(yeah, I know that means zilch coming from me)

    • Jaybird says:

      There are two kinds of theists that I tend to interact with.

      The ones who say “I speak to the Lord on a regular basis and He wants me to tell you to change your life in the following ways (that, ironically, I’m already doing)…”

      The ones who say “I spoke to the Lord and He told me that I needed to change my life.”

      The former always strike me as having a vocabulary problem and had trouble saying “The way you live your life bugs me on a personal level.”

      The latter always make me wonder if, maybe, they didn’t hear something from somebody.

  6. bookdragon says:

    This made me think of an essay on the relationship between kenosis and theosis (deification or divinization):

    …We are not just called to be God’s servant or slave, but indeed to become “partakers” in God’s very nature. We abide in Christ as Christ abides in us. It is very tempting to see this “theosis” as getting in on how cool it must be to be Christ….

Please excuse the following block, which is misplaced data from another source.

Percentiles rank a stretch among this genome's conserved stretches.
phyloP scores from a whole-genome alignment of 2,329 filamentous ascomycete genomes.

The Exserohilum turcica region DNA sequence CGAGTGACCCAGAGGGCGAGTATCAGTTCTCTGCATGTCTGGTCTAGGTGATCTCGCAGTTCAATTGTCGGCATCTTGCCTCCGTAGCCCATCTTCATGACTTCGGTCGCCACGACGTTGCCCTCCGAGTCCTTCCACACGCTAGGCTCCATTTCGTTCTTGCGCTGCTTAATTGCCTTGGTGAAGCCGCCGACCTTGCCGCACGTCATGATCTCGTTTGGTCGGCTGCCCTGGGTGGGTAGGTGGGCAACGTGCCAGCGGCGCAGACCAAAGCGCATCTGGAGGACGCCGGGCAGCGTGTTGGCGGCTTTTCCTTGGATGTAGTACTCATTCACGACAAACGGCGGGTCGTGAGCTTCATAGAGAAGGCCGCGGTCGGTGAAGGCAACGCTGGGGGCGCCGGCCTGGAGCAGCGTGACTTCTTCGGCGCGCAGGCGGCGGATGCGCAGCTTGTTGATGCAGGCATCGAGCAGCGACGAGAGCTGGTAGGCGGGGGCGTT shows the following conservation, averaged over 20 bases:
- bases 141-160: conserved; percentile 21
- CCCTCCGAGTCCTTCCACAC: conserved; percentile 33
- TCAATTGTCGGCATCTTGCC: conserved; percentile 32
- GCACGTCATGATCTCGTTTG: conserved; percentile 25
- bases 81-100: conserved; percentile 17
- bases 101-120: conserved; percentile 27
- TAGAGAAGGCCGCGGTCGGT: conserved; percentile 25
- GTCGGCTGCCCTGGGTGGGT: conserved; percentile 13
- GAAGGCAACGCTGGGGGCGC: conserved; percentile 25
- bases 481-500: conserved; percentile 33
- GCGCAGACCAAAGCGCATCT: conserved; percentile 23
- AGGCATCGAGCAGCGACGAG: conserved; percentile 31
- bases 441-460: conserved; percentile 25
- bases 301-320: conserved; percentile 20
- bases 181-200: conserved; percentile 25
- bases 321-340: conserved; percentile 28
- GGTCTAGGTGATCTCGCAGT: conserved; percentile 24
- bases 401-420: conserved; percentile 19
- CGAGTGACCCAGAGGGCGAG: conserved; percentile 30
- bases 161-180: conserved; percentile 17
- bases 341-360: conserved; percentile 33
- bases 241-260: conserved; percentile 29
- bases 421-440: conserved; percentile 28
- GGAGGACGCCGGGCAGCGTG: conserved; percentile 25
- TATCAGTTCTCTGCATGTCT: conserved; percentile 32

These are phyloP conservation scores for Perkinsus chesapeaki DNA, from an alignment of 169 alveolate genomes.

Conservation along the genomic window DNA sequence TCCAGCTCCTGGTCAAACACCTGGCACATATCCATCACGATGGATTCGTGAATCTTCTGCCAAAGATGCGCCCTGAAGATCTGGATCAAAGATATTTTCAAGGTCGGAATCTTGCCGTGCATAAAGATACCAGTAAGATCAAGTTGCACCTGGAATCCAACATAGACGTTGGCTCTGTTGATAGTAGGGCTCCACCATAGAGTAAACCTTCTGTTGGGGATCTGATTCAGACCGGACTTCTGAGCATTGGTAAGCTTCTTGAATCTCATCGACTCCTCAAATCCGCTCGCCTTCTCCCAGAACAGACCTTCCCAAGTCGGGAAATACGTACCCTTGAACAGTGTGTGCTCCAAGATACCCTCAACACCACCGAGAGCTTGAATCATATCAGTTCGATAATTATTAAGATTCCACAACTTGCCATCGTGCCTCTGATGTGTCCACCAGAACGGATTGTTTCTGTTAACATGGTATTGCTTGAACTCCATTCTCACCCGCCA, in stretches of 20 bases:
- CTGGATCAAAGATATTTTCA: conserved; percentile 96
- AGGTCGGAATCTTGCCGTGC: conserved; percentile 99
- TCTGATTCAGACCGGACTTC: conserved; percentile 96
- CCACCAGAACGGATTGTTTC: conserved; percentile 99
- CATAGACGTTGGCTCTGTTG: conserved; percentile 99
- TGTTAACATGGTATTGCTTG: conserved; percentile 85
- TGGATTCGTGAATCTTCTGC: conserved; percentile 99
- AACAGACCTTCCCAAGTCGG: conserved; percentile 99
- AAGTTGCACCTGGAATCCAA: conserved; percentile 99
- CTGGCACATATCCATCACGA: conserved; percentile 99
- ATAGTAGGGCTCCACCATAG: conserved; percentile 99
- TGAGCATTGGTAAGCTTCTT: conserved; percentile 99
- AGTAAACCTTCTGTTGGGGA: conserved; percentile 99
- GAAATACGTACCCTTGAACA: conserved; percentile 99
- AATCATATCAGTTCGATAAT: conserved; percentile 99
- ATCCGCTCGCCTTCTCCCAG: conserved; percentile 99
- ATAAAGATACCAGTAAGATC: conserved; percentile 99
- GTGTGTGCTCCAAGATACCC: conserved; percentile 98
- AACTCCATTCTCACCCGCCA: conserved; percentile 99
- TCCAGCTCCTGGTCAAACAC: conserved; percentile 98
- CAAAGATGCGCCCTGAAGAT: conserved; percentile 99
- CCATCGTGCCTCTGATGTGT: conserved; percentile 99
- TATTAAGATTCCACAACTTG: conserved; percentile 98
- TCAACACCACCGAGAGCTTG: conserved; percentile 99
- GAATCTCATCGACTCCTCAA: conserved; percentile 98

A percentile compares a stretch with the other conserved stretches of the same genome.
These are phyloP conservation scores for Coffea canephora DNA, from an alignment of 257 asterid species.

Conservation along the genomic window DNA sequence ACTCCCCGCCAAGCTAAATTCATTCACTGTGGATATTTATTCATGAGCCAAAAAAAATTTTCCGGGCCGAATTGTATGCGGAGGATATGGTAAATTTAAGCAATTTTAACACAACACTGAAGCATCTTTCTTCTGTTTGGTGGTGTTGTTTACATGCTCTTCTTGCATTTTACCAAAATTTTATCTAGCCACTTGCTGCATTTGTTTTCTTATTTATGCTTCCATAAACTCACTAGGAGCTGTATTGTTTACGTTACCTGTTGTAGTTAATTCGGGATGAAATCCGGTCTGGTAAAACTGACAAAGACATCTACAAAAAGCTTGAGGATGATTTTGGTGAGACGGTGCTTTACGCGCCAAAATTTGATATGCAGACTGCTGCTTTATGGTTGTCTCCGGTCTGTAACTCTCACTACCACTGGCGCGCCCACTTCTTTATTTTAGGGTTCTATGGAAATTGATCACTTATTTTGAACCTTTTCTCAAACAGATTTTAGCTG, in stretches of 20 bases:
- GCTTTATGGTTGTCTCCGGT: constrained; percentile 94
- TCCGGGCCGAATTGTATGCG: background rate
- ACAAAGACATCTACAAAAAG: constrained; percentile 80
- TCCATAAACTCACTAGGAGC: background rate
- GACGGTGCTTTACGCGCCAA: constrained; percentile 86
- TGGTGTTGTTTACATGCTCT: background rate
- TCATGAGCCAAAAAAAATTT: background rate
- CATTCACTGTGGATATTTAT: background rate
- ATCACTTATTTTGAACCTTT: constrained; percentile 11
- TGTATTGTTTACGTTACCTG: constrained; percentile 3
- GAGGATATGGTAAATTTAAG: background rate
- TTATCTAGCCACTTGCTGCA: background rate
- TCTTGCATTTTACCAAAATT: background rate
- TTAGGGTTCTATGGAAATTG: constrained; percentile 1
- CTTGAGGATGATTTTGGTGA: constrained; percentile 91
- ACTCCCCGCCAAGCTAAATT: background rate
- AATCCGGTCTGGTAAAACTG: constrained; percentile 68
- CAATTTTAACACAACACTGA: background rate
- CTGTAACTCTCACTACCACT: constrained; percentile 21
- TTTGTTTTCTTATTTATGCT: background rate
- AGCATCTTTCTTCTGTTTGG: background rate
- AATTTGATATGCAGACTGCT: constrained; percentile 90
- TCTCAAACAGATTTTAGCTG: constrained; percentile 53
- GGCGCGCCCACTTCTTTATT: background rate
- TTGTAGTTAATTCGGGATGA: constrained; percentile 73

What does this mean? We become partakers of the Divine Nature by surrendering all claim to our own “divinity.” The wisdom of Christ comes to us through the humility of our own unknowing. The joy of Christ is ours when we surrender our own claim to joy (which means — eek — being available to suffering). To experience the love of God, we must simply, lavishly, prodigally give it away.

    Full meditation is here

  7. Dante Aligheri says: